When it comes to breaking up with an ex and making it stick, sometimes the best route to go is to employ the No Contact rule. “The No Contact rule is where you don’t call, text, or message an ex in any way after the breakup. It includes not talking to their friends or family about them or the breakup itself,” says dating and breakup coach Lee Wilson.
The No Contact rule is so effective because it allows you to sit with your grief and wounds and not plug up any holes or feelings of brokenness with someone else, as sex and grief coach Breeshia Wade, explains. In painful breakups, "the grief can be so palpable that we will do anything to soothe the pain in a given moment, even if that immediate action leads to greater, long-term suffering," Wade says. When you go no-contact, this can help you properly acknowledge a loss and mourn it, and eventually create space for something new, Wade adds.
It's easy to trick yourself into thinking you might get back together if you keep texting your ex all the time and nothing really feels that different from pre-breakup. But, as Wade says, that kind of short-term soothing can be harmful in the long run. Denying to yourself that the relationship wasn't working isn't going to do you any favors, believe me. However, if you start to live without their presence in your life, moving on can become much easier. Wade also says that the No Contact rule can help you move towards experiencing and transforming your grief as opposed to distracting and soothing.
Yes, it can be really, really hard to block your ex’s phone number, Snapchat, Instagram, and Venmo— along with their mother, father, second cousins, and first grade teacher, but it's worth it. Doing so pretty much kills any chance of reconciliation from both you and your ex (who is maybe still waiting on his text to be “delivered”). Taking the hard first step of going No Contact can help you get over a breakup faster than if you let it fester and eventually spill into the tricky “we’re friends!” category.
Doing so can then lead to a "let's be friends with benefits" situation where you and your ex then fall back into the dysfunctions of the previous relationship, Stephanie D. McKenzie, a relationship coach, explains. Remember, you broke up for a reason.
And once you've gone and deleted their number and blocked them, it can be even more tempting to email their work email or find some other way to pop back into their life when you start to miss them...but you must resist! Don't hit them up because you miss them, Dr. Sabrina Romanoff, clinical psychologist at Lenox Hill Hospital in NYC says. Remember, "the function of this time is to process your own thoughts, feelings, and needs without the impingement of [someone else," Romanoff adds. Sit with your grief and loneliness and learn to process it instead of running from it.
There’s also no set timeline either. If it works for you to have a monthlong No Contact rule, do your thing. If you want to be like me and permanently cut them out of your life for good, go for it. “Do it for as long as it takes,” says Wilson.
That said, it can be effing hard to master this rule. It takes a lot of willpower and personal restraint—particularly if you see your ex at your favorite dive bar.
If you’re considering giving it a shot, here’s what seven women had to say about their experience with the No Contact rule and why it might be your best bet at moving on:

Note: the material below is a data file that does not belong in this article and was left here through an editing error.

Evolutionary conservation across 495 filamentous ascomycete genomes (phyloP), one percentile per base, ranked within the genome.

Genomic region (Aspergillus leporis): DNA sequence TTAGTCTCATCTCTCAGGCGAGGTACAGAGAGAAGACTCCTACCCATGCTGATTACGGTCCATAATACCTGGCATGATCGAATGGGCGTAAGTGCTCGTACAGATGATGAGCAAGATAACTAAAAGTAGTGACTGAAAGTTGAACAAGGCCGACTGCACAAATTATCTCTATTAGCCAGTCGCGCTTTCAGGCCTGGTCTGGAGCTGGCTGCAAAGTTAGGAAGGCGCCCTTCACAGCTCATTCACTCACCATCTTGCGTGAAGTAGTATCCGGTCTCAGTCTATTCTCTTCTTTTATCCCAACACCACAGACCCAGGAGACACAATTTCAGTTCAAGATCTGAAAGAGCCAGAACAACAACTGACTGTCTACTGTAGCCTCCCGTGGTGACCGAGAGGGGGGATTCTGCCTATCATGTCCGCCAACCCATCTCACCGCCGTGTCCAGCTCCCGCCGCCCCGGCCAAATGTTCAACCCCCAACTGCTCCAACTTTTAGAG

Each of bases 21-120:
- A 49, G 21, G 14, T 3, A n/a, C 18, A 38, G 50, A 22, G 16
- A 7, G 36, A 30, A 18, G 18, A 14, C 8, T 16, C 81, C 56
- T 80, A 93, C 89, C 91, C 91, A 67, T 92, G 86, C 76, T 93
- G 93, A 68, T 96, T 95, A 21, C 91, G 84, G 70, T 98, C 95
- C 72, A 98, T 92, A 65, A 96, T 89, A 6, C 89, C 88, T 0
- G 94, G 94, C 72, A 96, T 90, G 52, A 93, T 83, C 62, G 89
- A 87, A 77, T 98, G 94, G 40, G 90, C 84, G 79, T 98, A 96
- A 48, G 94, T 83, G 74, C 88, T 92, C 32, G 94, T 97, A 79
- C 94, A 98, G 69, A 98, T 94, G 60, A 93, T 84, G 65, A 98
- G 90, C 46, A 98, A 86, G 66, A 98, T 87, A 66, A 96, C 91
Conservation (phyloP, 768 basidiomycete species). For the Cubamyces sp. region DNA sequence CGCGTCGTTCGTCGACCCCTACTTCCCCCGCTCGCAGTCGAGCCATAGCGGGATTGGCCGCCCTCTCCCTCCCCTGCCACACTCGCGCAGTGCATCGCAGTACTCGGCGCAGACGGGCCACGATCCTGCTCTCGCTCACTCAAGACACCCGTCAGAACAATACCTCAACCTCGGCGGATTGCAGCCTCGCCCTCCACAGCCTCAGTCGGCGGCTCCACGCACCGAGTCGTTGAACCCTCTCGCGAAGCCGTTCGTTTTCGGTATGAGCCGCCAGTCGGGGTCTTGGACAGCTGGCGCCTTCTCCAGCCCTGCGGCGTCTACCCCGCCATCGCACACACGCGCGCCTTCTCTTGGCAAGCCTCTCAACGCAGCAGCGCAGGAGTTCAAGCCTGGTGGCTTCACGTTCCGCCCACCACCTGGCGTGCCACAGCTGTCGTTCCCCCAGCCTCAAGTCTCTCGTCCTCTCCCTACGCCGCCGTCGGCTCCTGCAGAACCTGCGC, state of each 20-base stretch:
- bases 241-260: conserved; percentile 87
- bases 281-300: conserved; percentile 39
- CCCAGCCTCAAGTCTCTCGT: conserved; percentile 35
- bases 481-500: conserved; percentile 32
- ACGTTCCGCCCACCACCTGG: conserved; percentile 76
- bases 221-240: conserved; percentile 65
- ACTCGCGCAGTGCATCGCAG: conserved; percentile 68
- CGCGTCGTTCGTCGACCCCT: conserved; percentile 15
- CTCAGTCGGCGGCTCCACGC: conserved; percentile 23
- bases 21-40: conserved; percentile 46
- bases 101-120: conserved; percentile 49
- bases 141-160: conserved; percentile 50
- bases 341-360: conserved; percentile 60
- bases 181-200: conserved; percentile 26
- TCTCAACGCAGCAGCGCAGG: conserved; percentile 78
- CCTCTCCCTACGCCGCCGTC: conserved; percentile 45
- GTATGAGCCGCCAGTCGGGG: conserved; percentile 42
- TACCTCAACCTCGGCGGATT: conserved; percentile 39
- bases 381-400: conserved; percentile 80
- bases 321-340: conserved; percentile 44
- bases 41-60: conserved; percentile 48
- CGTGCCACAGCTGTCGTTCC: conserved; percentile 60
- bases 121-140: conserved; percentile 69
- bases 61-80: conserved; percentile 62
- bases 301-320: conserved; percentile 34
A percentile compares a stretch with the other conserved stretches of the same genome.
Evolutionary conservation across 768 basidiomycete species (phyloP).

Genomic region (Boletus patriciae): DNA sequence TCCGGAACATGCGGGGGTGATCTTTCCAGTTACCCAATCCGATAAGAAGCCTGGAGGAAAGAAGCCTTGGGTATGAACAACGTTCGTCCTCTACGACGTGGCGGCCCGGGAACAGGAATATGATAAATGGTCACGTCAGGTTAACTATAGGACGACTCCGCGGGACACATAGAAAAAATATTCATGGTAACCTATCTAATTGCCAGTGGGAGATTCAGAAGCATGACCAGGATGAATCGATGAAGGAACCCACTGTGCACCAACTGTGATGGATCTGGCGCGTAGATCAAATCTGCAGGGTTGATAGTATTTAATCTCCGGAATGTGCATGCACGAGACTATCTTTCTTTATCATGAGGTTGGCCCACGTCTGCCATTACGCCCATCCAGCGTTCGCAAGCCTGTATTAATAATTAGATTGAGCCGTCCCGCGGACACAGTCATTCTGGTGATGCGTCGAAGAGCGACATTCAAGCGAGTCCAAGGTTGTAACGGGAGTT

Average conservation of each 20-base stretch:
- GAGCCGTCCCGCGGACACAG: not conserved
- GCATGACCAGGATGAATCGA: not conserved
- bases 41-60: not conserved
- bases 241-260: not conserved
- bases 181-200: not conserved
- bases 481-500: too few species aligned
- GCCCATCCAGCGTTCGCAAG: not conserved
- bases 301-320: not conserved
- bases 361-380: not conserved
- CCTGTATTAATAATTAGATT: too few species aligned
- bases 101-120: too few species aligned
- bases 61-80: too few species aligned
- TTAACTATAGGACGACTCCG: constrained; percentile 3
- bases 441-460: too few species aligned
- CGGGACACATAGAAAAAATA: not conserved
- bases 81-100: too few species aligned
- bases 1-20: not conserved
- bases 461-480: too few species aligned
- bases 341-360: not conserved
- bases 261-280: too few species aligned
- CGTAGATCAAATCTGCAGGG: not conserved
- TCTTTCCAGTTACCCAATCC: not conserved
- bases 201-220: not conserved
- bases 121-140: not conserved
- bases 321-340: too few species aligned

“This one hundred percent helped me. I couldn’t go back to someone just because it was comfortable or because things got hard. Had I not cut things off completely, I would have gone back to him—or at least kept talking to him.” —Sela, 24
“I do it every time. Delete their numbers and unfollow them—no temptations! Suck out all the poison.” —Katie, 28
“It definitely hurt more, but it allowed both of us to heal and grow without being tempted to fall back into things.” —Kate, 21
“I completely cut him out of my life because I knew I couldn’t handle having only a fraction of him.” —Cassandra, 26
“I’m currently trying it out, but it’s not sticking. It’s making it harder for me to move on. I was the one who suggested going a few months without talking, so I deleted his number and muted all his social channels. But every once in a while, he texts me and it confuses me. It definitely makes it harder to get over him, and every time he reaches out and we talk for a little bit, I feel like I’m starting over with my feelings.”
“I did it and it helped. By no longer letting him in, I was able to discover myself again.” —Alex, 27
“I chose to do the No Contact rule for six months because we wanted different things. It would’ve been very troublesome to stay in contact knowing that we wanted two different things. It hurt because it’s hard to quit anything cold turkey, but it was a good choice because it showed me that I could be on my own and be happy without being in contact with him or having him be a part of my daily life.” —Kaley, 25
Now, if you just can’t seem to delete (or block) your ex long enough before the frosé starts calling them again, that’s okay—you’re not alone. Try changing their name in your phone so you’re reminded *exactly* what you’re doing any time you pull up their contact.
“When you see your ex’s name, it may still bring sadness to your life or quite literally make your heart flutter,” says clinical psychologist Tricia Wolanin, PsyD. “That’s why I recommend changing the name in your phone temporarily to ‘pathetic asshole’ or ‘idiot.’”
Hey, whatever works to stop you from calling or texting, right? This will look a lot like your beginning to happiness—TRUST.
You Might Also Like